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Marketing Your Accounting and Tax Practice

Marketing Your Accounting and Tax Practice

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by Hugh Duffy

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Marketing Your Accounting and Tax Practice

While marketing and business development is easy for Build Your Firm, most accounting and tax professionals struggle with the concept. In fact, most accountants were never taught the principles of business strategy, marketing, and selling. Not in college or when working for another accounting firm. And while accountants are great people, hard working and ethical, they meander in the methods for marketing and building their accounting/tax practice into a brand that others want to purchase.

To me, it all starts with what type of accounting practice you want to build. In other words, what type of clients do you want to attract, why do you want them, what expertise do you have in this area (or can we create), can we charge a higher fee for this, is it scalable so you can grow rapidly, and will larger accounting firms buy your practice for a higher multiple 10-20 years from now? In other words, how do we build a better mouse trap that you enjoy servicing, command a higher than average fee, delegate most of the work to employee(s), and position your practice as unique with relatively few competitors?

What Are Your Ideal Clients?

Every business has clients that they prefer to work with. Typically, this principle is known as the Pareto Principle (also known as the 80/20 rule) whereby 80% of your revenue comes from 20% of your clients. This dynamic is very common in business but not an exact science.

If this is not evident within your accounting practice, here are steps to figure it out.

Steps for Identifying Ideal Clients:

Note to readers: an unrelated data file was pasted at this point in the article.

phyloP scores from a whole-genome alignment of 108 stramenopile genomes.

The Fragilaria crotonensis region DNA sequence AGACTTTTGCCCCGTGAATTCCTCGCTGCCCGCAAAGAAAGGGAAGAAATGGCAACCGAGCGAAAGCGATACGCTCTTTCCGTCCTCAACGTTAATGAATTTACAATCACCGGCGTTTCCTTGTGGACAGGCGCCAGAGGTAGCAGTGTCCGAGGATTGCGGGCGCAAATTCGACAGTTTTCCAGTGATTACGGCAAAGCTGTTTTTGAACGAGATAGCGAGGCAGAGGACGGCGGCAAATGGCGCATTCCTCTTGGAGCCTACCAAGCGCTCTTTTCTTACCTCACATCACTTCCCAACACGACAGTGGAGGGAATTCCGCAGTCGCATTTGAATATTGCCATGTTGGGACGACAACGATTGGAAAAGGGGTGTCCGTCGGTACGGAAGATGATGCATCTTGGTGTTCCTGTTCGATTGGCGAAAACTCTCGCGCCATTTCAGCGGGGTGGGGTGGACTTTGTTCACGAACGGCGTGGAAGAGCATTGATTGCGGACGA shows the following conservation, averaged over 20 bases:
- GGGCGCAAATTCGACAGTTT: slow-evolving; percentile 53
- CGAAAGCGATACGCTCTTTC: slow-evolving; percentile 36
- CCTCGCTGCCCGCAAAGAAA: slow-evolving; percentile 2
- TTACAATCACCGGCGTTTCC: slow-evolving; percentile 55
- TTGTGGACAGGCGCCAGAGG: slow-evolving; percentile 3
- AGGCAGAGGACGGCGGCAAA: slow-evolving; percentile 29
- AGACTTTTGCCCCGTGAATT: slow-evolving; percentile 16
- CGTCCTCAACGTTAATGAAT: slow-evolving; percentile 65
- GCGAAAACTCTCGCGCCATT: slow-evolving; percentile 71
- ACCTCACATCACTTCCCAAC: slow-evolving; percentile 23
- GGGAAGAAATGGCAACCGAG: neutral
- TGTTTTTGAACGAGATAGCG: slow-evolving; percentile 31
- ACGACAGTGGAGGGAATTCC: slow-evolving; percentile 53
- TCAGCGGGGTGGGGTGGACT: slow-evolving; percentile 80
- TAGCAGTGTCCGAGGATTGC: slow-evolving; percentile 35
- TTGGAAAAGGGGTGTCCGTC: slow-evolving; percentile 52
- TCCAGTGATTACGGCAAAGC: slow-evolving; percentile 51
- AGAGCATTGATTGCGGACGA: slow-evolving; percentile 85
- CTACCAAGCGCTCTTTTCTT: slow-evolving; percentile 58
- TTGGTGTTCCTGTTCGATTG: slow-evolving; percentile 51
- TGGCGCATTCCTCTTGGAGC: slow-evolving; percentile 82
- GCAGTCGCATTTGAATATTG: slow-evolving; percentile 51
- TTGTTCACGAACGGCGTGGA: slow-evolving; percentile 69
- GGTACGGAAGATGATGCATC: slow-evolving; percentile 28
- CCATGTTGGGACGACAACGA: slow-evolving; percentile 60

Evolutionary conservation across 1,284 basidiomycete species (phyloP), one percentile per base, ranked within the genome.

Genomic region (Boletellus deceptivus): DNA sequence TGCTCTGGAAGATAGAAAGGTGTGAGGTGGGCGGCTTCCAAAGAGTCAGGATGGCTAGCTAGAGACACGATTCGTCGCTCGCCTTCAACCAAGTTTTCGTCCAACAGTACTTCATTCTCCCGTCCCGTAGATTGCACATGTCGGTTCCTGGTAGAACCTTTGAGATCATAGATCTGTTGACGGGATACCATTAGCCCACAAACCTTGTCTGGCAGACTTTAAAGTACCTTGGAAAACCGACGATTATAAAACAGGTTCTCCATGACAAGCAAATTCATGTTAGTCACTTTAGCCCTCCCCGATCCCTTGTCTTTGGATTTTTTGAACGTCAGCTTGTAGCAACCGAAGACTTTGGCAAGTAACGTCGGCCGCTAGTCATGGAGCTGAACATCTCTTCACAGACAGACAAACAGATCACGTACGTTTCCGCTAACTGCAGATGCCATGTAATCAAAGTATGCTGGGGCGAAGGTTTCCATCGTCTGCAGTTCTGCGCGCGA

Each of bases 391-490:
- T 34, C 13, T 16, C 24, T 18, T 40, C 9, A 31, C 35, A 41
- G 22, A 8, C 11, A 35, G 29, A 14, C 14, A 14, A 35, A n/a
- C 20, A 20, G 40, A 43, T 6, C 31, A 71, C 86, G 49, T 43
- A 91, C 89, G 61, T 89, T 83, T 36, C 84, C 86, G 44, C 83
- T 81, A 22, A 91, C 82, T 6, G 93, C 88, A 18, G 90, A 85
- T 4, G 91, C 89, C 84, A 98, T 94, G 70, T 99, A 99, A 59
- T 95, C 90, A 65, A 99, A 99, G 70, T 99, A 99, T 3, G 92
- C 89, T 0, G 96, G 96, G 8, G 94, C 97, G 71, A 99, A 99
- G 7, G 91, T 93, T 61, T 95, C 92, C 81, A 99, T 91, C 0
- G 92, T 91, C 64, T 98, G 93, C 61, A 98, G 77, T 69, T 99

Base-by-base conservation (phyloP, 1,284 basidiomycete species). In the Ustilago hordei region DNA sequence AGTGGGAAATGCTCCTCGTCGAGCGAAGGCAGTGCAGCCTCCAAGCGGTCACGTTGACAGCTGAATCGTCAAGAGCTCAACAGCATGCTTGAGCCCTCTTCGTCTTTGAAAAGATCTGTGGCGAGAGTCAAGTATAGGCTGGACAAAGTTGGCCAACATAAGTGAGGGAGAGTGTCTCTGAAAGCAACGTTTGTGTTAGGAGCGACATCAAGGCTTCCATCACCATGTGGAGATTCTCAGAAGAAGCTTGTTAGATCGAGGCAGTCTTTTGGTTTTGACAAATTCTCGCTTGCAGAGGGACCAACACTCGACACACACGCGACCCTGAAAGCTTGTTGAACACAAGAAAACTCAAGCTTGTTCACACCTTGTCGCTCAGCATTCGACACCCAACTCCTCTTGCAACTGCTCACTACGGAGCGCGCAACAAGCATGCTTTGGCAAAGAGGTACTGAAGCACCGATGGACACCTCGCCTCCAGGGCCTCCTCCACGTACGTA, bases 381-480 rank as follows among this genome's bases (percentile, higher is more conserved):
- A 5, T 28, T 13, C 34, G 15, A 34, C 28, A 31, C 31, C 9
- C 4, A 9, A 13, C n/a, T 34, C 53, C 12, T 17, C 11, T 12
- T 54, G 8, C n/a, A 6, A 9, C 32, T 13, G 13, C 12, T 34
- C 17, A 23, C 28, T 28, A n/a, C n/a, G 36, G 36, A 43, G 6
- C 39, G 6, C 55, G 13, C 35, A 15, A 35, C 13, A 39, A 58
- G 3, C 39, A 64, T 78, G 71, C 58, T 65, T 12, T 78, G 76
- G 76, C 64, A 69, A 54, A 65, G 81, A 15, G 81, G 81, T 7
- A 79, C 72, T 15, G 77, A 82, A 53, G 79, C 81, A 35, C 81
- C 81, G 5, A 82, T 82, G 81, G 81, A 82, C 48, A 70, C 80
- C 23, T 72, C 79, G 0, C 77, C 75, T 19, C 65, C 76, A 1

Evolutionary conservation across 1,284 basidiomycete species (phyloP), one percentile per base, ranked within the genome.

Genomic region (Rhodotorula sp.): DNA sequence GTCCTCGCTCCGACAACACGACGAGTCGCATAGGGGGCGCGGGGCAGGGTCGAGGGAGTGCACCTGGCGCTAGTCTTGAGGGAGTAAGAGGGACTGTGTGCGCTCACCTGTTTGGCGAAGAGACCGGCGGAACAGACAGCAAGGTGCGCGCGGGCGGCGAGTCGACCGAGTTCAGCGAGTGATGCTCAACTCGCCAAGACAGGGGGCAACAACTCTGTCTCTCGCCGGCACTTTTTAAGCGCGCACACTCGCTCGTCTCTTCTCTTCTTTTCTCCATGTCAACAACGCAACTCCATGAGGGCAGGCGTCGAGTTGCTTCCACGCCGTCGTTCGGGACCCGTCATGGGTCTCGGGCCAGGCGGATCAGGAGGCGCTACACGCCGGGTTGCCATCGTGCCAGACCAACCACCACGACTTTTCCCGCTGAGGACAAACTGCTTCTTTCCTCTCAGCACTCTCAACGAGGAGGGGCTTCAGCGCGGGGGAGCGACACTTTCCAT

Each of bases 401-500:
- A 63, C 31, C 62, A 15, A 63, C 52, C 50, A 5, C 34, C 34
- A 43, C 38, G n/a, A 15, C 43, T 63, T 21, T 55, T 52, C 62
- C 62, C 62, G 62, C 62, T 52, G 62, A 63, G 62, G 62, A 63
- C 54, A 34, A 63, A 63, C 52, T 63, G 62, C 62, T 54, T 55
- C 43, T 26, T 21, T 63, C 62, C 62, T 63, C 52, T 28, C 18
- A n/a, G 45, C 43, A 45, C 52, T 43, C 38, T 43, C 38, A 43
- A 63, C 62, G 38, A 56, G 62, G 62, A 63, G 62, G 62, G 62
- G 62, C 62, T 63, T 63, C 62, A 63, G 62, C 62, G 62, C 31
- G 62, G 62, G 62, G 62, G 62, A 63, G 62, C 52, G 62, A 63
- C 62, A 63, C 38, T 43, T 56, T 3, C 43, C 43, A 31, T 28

• Sort clients by Annual Fee
  • Sort clients by Fee Realization Rates
  • Sort clients by Industry type or Service type

    By sorting the clients, you should be able to see patterns of what you want to attract and what to avoid (sell off).

    Given this dynamic, businesses will typically seek to focus most of their efforts on the 20% of clients before scaling this way up. In other words, they dissect how they can become a superior accounting firm for servicing this type of client. At the same time, they seek to offload (package up and sell) 80% of the clients that are not ideal for their long term future. In some cases, accountants will aggressively increase the price on 80% of the clients with steep annual price increases, not really caring if they leave because they are chewing up tons of time, not appreciating the service, refer to very few solid clients, and make your staff miserable.

    Upon analysis, some portion of the 20% might evolve into a niche which becomes the new mantra for future firm growth.

    Logical Next Steps

    1. Develop a plan to focus on the top 20% of clients and how to dramatically improve your services to this group(e.g., become the best at serving this type of client, Six Sigma quality control, etc.).

    2. Restructure your team to address the top 20% pain points, and anticipate their future questions.

    3. Create new services that solve their consultative needs.

    4. Create a new website focused on the needs of the top 20% (e.g., telegraph your message).

    5. Aggressively market your firm to the 20%.

    6. Sell 80% of your "off strategy" clients to another firm (e.g., sell your losers).





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    Hugh Duffy, BYF CEO and Co-Founder

    Hugh is the consummate marketing coach for accountants and takes pride in the impact that it has on their practice, and lives. Hugh has more than thirty years of marketing experience. Since 2003, he has been teaching accountants on how to improve their marketing and make more money from their accounting practice.